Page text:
Israel’s Right to Self-Defense on Trial

By Eliot Engel

Published February 27, 2004, issue of February 27, 2004.
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Israel’s right to defend itself against suicide bombers is on trial. On Monday, the International Court of Justice at The Hague began a hearing on whether Israel has the right to build a security fence to try and keep out the terrorists.

This case is being brought to the court by the Palestinians and anti–Israel factions in the United Nations who are hijacking this credible international forum for an anti–Israel political witch hunt.

Already in 2004, more than 20 Israelis have been killed by suicide bombers, with an attack last week claiming eight lives aboard a Jerusalem bus. Israel has an obligation to its citizens to do everything possible to stop these deadly attacks.

But, time and again, the assumption abroad seems be that Israel needs some kind of international approval to take defensive actions. This is preposterous. No sovereign democratic nation should have to seek a blessing from anyone or any organization to take measures to keep its people safe from terrorist bombs and bullets.

In his State of the Union address last year, President Bush said that the security of the United States “does not depend on the decisions of others. Whatever action is required, whenever action is necessary, I will defend the freedom and security of the American people.” In the State of the Union address this year, he said: “America will never seek a permission slip to defend the security of our people.”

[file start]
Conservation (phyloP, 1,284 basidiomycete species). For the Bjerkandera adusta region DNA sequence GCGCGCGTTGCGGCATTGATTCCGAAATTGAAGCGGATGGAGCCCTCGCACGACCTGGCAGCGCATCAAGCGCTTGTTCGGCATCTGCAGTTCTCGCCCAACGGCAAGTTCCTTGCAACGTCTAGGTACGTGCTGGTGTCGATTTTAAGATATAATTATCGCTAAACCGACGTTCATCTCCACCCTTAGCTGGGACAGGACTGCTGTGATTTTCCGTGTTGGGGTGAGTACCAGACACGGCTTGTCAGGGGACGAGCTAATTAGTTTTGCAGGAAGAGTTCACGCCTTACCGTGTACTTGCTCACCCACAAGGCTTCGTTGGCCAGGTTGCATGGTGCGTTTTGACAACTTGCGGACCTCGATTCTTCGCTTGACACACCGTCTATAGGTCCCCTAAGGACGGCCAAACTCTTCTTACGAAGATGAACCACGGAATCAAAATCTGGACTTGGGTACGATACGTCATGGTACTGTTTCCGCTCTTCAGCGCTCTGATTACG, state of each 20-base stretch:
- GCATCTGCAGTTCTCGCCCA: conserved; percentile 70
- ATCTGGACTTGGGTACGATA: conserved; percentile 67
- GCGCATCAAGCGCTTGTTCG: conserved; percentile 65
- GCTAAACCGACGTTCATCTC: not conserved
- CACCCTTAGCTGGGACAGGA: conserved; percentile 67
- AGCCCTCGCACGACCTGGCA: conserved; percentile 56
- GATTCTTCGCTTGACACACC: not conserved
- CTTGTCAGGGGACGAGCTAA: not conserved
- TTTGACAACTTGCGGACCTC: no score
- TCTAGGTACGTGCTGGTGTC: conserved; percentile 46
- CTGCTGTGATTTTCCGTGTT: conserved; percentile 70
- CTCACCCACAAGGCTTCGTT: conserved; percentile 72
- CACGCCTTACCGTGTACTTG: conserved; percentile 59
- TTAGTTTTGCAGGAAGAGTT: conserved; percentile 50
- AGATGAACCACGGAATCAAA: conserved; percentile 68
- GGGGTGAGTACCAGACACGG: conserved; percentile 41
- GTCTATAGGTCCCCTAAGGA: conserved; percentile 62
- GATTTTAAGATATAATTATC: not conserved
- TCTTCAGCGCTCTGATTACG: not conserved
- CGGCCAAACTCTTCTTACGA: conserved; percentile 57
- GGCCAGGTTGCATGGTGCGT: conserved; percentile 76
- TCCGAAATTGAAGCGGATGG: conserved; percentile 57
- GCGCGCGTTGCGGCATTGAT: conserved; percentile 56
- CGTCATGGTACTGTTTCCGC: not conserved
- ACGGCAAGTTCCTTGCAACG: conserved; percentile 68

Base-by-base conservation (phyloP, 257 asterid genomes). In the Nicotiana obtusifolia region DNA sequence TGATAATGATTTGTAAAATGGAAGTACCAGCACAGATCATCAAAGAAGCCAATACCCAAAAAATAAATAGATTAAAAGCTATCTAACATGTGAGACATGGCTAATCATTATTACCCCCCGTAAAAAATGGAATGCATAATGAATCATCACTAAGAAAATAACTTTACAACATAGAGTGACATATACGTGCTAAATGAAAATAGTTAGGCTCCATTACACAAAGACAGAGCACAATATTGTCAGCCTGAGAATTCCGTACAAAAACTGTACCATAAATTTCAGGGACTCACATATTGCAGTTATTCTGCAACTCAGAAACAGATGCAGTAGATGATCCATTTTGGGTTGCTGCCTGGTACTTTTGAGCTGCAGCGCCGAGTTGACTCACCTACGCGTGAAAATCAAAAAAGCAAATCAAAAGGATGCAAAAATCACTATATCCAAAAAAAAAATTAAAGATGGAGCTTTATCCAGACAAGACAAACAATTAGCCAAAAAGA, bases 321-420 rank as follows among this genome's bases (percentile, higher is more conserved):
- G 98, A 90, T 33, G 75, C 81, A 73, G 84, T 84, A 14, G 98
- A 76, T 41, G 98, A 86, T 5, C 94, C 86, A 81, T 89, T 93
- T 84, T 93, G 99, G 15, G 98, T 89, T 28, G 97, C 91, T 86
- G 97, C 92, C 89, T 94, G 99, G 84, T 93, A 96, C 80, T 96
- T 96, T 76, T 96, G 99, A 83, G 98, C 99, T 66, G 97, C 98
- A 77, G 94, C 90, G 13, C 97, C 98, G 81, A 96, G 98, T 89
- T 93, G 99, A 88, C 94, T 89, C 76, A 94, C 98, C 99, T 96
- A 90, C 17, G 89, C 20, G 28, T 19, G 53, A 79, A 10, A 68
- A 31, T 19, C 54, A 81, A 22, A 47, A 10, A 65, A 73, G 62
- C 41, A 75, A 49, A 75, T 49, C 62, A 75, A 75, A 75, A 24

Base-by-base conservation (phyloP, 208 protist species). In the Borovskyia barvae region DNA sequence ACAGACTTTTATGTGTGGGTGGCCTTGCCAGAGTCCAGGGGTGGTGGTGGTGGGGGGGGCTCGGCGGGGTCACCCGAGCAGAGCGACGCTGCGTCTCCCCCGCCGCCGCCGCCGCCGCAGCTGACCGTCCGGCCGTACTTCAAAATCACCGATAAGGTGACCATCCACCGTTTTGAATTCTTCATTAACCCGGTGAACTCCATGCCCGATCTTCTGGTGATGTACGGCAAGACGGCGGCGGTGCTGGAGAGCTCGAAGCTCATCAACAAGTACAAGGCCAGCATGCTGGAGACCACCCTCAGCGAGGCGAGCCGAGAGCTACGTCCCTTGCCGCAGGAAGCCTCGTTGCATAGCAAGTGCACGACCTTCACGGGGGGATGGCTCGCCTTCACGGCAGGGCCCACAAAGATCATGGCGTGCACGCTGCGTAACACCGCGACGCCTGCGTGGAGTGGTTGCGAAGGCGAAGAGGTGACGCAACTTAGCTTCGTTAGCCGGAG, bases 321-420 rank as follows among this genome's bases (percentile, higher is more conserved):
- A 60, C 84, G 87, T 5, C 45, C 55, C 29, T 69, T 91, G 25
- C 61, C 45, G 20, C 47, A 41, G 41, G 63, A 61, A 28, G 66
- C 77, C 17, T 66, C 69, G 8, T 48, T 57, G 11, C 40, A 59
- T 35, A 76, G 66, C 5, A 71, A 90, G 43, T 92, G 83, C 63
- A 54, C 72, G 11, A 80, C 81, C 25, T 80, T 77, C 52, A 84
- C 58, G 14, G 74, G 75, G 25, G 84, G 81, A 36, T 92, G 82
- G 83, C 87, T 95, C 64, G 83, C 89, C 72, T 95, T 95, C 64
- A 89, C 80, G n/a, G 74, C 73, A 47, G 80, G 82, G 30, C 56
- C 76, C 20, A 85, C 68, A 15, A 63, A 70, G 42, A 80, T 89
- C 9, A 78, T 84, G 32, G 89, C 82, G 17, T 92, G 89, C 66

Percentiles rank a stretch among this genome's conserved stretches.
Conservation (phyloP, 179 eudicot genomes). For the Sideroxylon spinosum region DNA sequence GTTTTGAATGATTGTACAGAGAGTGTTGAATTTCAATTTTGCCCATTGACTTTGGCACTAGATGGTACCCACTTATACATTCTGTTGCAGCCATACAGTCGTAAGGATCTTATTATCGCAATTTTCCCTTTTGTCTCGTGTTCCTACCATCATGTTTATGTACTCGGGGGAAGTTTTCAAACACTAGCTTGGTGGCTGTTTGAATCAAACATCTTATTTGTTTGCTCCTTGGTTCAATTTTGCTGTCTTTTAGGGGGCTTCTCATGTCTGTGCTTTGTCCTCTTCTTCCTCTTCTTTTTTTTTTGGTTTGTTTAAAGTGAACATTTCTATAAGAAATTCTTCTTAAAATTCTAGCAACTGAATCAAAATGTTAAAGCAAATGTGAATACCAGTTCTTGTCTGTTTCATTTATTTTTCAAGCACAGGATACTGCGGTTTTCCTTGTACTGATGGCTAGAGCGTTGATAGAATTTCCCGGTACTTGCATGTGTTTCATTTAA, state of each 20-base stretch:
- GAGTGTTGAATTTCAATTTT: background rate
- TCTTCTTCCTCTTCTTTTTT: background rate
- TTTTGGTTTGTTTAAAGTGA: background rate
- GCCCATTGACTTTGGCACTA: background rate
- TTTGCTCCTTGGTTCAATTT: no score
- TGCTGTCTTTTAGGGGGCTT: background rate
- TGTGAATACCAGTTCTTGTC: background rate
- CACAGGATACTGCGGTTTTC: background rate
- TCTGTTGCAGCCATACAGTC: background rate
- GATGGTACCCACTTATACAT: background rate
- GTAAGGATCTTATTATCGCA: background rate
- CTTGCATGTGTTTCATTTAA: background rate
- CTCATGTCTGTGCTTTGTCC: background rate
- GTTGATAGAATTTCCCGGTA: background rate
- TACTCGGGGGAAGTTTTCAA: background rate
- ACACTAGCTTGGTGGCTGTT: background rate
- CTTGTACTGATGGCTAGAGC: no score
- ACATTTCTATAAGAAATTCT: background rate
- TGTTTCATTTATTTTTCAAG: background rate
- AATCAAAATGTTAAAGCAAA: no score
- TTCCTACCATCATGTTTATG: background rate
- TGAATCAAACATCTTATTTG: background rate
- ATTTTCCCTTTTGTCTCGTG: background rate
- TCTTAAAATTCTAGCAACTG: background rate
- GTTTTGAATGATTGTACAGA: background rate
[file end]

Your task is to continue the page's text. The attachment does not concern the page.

The president’s statements also make sense for Israel. Israel has the same right as the United States to defend its freedom from whomever threatens it. After all, only in Israel do parents know that sending their sons and daughters onto a bus or out to eat could mean their children face a violent death or dismemberment.

The fence is not a perfect solution to the problem of terrorism. It will never stop all the suicide bombers from getting into Israel and killing innocent men, women and children. It no doubt burdens the lives of many Palestinians.

But the Israelis did not want to build this fence. Israelis simply want to live in peace, safe from terrorist attacks.

An Israeli organization that handles the grim task of scouring the sites of terrorist attacks for victims’ remains sent a bus blown up by a suicide bomber to The Hague. In some ways, the bus is similar to the fence: Both are tragic examples of what Palestinian terrorism brings.

The fence was built by Yasser Arafat, who rejected peace in favor of the intifada and a campaign of terror. What built this fence is the unwillingness of the Palestinians to reject terrorism as a political bargaining chip. What built this fence are the countless posters and banners, textbooks and religious sermons all around the West Bank that glorify suicide bombers as martyrs to a senseless cause.

To their credit, the United States and 30 other nations have filed briefs with the International Court of Justice, asserting that the court has no authority to rule in this case. Over the next few weeks, the United States and other nations around the world must continue to urge the court to do what is right and not use this hearing as a forum to bash Israel.

Rep. Eliot Engel, a New York Democrat, serves on the House Committee on International Relations.






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